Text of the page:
He then worked in die shops in Toronto and Windsor, Canada before moving to Chicago employed as a gage maker at Ford Motor Company. Following this stint, he was in charge of the US army machine shops in Korea and Italy for five years. When he returned to the US, he worked in a manufacturing company designing and building experimental machines used in the timber and plywood industry. He next entered academia and became the lead instructor at Lane Community College’s Manufacturing Technology program in Eugene, Oregon, where he taught for 25 years. As CNC became the new method in machining, he developed a CNC curriculum and program. When CAM (Computer Aided Machining) became available he also developed a state of the art CAM program with the assistance of a local software company.
John E. Neely grew up in the Pacific Northwest and entered the Army to serve in World War II. The life John E. Neely is characterized by hard work, a variety of successes, and mentoring many others who became a part of his life.
Over the years Mr. Neely provided himself with a broad education and professional training through reading, a correspondence course in mechanical engineering, and good use of opportunities throughout his career. He became a master machinist, a mechanical engineer, a hydraulic engineer, and eventually an instructor at Lane Community College in Eugene, Oregon.
During his time as instructor he collaborated with others to develop highly successful course materials based on the individualized instruction approach. He and his collaborators wrote and had published several textbooks based on those materials. Those books continue to be in use nationally and internationally. After the death of his wife, he moved to Colorado Springs, Colorado, in April 2000 to be with his son and his family. There, for the three years until his death, he enjoyed the company of family and friends.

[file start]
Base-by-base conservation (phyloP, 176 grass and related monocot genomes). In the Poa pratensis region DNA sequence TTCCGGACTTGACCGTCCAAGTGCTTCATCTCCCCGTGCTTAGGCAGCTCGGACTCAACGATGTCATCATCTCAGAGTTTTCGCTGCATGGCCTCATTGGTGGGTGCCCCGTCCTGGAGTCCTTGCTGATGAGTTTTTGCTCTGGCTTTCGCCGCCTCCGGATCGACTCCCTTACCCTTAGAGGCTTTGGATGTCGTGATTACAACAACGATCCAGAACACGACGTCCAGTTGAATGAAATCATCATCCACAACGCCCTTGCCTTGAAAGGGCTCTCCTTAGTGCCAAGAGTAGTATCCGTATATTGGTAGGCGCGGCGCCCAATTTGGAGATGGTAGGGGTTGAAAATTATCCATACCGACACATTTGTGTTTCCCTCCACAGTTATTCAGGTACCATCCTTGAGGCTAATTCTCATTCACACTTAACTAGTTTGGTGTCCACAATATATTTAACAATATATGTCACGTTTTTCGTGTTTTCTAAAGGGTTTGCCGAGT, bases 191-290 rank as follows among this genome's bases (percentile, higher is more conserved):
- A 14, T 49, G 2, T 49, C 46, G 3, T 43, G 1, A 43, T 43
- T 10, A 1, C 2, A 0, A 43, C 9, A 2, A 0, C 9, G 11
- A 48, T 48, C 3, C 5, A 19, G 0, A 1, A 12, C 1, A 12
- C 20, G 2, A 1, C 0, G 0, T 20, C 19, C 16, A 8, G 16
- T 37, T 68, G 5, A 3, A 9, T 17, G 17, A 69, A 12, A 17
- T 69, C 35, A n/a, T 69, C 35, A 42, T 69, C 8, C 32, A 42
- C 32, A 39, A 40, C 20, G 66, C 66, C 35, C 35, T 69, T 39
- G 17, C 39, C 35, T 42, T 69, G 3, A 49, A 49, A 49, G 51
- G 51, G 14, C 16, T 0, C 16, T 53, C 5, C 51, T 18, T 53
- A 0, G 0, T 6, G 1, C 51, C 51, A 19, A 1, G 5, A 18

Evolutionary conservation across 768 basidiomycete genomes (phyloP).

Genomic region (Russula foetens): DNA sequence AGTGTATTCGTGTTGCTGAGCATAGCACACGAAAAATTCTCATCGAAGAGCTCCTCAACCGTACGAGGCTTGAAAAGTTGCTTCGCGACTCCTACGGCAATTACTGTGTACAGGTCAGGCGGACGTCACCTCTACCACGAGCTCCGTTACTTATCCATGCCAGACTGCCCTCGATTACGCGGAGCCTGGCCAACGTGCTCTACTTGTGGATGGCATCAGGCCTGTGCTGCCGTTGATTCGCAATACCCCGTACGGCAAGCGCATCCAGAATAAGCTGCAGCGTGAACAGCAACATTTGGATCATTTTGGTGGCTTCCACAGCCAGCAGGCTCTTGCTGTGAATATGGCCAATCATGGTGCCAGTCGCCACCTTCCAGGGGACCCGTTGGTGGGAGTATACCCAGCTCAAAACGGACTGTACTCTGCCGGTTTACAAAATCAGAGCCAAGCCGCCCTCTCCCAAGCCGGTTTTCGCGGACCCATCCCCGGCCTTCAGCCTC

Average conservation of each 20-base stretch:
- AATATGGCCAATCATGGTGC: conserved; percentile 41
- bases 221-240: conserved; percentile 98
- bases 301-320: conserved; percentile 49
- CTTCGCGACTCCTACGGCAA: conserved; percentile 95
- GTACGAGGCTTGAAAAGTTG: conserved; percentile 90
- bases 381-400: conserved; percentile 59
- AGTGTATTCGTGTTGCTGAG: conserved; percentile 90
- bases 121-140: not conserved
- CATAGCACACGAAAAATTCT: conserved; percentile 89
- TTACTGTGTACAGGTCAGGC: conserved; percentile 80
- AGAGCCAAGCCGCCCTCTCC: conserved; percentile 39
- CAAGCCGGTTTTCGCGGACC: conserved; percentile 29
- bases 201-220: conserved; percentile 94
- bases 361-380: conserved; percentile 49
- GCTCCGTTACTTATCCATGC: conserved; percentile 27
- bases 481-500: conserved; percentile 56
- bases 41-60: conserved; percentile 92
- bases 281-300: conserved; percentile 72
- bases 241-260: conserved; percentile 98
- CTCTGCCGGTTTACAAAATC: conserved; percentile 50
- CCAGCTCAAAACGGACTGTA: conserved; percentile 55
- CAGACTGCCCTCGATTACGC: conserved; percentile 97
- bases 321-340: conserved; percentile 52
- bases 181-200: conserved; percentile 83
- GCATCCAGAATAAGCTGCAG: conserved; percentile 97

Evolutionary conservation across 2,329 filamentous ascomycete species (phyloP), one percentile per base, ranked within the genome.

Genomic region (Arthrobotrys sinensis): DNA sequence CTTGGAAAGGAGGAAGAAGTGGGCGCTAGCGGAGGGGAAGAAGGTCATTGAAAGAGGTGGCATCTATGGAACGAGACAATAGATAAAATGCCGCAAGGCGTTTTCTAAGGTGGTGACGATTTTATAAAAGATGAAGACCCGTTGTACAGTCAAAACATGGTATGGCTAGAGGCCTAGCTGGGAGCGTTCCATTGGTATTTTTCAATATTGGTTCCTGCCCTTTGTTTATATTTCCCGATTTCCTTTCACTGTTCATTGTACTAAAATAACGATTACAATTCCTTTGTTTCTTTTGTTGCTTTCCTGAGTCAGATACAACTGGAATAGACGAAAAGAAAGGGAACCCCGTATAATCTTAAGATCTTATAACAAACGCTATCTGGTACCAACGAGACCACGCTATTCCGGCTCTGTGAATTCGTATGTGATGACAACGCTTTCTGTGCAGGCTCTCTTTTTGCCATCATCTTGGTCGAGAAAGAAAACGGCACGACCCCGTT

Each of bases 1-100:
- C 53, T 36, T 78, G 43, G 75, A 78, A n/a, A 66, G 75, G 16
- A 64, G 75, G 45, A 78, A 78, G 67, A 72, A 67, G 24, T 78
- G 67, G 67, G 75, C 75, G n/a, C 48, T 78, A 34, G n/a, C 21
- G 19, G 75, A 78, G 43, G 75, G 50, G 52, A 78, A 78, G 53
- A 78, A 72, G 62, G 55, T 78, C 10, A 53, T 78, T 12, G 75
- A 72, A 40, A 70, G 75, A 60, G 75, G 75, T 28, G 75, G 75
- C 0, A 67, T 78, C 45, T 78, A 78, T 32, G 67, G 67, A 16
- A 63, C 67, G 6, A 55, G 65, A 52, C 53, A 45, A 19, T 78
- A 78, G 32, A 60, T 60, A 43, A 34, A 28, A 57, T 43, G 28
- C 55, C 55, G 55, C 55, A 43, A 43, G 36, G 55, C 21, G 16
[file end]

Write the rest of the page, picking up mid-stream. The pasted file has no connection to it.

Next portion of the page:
Warren White apprenticed as an Optical Instrument Maker with Land-Air, Inc. After military service with the Army Air Defense Board he obtained a graduate degree in Psychology at Clark University. His interest in both learning theory and machine tools led to employment at Foothill College in the Engineering Department.
Warren White initiated the Machine Tool Technology program at De Anza College after an extensive survey of Silicon Valley manufacturing firms. He was the Director of a California State-funded program to develop an Individualized Machinist Curriculum in conjunction with several California Community Colleges and Lane Community College in Oregon. He also initiated the California Community Colleges’ Multimediamobile which operated between several California Community Colleges to develop individualized instructional media in several technical disciplines.
He was the lead author and editor for Machine Tools and Machining Practices Volumes I and II published by John Wiley and Sons. He later taught Industrial Engineering classes at San Jose State University. He is certified by the Society of Manufacturing Engineers as a Manufacturing Engineer. After retiring from teaching he did voluntary Assistive Technology work with the Easter Seal Society in Santa Cruz, California, in a special program sponsored by IBM. He returned to work as a Quality Engineer for Seagate Technology, and obtained certification as a Quality Auditor. He started Seagate Technology on the path to achieving ISO 9001 certification.